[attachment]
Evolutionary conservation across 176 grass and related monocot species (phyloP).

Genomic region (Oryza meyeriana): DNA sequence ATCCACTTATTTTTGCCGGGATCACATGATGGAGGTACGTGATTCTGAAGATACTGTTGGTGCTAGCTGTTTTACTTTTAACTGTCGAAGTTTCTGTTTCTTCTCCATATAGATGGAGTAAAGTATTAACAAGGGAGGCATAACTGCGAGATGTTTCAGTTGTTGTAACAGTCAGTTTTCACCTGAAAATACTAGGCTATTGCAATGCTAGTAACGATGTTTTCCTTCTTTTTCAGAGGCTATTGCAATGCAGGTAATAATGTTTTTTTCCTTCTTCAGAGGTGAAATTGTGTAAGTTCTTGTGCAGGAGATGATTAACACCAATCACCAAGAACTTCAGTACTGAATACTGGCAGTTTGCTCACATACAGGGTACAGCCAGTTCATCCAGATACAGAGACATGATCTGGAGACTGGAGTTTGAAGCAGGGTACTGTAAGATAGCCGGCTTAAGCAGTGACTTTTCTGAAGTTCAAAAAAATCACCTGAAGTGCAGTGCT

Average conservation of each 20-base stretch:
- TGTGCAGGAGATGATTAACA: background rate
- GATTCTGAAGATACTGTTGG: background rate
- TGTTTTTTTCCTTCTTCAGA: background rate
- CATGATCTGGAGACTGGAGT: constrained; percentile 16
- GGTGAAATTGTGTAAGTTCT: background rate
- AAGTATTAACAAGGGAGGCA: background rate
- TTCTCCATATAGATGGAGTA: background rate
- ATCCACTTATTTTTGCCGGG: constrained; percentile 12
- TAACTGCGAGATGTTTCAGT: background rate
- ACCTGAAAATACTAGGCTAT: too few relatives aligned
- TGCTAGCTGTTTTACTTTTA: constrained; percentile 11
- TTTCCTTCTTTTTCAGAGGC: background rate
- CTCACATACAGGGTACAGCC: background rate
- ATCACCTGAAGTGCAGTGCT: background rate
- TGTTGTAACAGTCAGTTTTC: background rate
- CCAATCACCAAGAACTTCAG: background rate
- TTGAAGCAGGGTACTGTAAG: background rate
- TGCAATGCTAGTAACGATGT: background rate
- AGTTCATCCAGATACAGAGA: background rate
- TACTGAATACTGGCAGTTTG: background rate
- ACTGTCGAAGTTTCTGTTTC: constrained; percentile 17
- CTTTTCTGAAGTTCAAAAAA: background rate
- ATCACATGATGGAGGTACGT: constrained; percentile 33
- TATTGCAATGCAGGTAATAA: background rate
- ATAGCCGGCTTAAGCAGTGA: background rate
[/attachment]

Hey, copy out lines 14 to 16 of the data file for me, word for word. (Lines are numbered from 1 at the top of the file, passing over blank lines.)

- TGCTAGCTGTTTTACTTTTA: constrained; percentile 11
- TTTCCTTCTTTTTCAGAGGC: background rate
- CTCACATACAGGGTACAGCC: background rate